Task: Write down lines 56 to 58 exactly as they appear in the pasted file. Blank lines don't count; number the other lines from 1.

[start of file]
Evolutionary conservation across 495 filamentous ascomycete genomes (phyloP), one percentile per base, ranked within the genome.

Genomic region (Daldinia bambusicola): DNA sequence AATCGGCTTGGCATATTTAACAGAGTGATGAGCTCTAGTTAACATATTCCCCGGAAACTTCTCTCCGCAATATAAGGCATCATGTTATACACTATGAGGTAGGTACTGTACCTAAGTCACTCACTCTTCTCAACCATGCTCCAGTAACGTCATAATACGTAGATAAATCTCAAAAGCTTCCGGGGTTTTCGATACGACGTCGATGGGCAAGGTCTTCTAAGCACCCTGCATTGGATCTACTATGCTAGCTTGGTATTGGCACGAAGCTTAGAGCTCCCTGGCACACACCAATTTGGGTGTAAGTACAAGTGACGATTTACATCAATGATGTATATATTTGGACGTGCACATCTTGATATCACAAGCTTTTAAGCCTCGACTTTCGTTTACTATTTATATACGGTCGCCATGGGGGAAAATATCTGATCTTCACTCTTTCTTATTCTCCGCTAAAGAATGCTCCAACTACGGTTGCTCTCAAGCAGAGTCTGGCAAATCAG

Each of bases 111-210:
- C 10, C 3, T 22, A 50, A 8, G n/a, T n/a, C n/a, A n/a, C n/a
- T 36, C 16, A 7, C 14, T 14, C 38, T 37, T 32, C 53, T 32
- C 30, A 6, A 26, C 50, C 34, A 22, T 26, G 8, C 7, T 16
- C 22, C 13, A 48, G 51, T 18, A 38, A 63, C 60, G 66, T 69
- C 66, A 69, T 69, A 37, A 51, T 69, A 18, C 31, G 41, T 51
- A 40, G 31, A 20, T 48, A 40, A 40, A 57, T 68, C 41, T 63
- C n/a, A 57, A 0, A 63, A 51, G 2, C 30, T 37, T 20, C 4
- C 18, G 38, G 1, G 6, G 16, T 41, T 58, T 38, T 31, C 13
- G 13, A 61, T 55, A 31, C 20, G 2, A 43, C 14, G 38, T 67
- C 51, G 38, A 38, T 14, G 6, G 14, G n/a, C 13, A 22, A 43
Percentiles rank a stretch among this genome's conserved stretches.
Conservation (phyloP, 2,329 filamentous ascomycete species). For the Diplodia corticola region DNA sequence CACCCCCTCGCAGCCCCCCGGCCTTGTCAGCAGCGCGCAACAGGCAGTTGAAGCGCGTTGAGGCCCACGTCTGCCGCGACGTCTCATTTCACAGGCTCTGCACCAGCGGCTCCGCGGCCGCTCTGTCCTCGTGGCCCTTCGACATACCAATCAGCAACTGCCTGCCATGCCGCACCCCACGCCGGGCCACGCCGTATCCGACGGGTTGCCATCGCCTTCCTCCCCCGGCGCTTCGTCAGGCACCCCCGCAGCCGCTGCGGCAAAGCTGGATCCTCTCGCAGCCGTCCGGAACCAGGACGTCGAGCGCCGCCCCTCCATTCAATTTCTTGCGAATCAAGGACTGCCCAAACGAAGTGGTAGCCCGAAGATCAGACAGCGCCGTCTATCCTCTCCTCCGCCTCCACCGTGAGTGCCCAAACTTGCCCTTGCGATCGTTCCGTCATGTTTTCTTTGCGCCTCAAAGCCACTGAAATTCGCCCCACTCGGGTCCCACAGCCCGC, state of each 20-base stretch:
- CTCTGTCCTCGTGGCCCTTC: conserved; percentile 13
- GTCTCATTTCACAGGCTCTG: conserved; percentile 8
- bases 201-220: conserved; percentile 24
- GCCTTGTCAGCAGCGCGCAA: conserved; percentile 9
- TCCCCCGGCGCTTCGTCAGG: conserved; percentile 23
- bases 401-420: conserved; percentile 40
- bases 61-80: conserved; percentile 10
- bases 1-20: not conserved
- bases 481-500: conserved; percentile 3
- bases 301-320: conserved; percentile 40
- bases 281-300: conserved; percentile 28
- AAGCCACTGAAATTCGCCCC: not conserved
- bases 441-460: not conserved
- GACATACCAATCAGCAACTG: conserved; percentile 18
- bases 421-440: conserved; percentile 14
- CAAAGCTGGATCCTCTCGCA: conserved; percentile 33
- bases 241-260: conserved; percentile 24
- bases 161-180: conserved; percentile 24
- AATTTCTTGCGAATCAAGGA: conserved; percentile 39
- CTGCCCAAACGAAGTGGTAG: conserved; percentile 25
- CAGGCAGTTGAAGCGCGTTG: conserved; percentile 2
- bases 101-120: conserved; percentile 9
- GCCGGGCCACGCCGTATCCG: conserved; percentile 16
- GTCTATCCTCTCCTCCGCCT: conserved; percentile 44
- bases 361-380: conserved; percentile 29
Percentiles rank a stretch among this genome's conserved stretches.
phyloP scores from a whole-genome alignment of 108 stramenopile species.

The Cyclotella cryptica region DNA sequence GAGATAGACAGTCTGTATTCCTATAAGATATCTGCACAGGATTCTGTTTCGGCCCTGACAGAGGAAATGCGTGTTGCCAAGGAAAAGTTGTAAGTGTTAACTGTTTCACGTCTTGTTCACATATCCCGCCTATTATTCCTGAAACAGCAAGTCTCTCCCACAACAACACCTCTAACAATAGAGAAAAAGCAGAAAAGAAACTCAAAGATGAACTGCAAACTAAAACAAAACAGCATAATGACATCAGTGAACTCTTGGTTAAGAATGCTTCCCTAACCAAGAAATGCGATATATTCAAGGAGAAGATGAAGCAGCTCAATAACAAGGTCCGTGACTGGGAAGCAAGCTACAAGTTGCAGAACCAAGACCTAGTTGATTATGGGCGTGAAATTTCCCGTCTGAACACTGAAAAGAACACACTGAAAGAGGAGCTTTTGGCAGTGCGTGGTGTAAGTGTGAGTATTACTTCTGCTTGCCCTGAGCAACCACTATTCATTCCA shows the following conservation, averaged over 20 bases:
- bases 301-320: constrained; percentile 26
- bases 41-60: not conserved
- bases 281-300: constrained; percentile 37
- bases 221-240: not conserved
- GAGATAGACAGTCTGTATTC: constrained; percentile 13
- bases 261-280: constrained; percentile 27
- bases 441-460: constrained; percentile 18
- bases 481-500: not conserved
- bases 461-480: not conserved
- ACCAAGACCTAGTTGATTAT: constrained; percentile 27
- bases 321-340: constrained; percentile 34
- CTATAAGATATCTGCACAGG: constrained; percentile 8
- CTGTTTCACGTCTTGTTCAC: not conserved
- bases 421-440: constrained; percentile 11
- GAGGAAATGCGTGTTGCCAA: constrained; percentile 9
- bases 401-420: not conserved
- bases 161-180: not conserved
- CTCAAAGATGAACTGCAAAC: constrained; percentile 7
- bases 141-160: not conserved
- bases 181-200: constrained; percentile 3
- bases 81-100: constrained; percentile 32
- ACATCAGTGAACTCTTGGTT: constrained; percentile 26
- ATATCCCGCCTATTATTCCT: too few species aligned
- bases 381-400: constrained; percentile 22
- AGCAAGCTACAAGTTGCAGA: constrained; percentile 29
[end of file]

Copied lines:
- CTGTTTCACGTCTTGTTCAC: not conserved
- bases 421-440: constrained; percentile 11
- GAGGAAATGCGTGTTGCCAA: constrained; percentile 9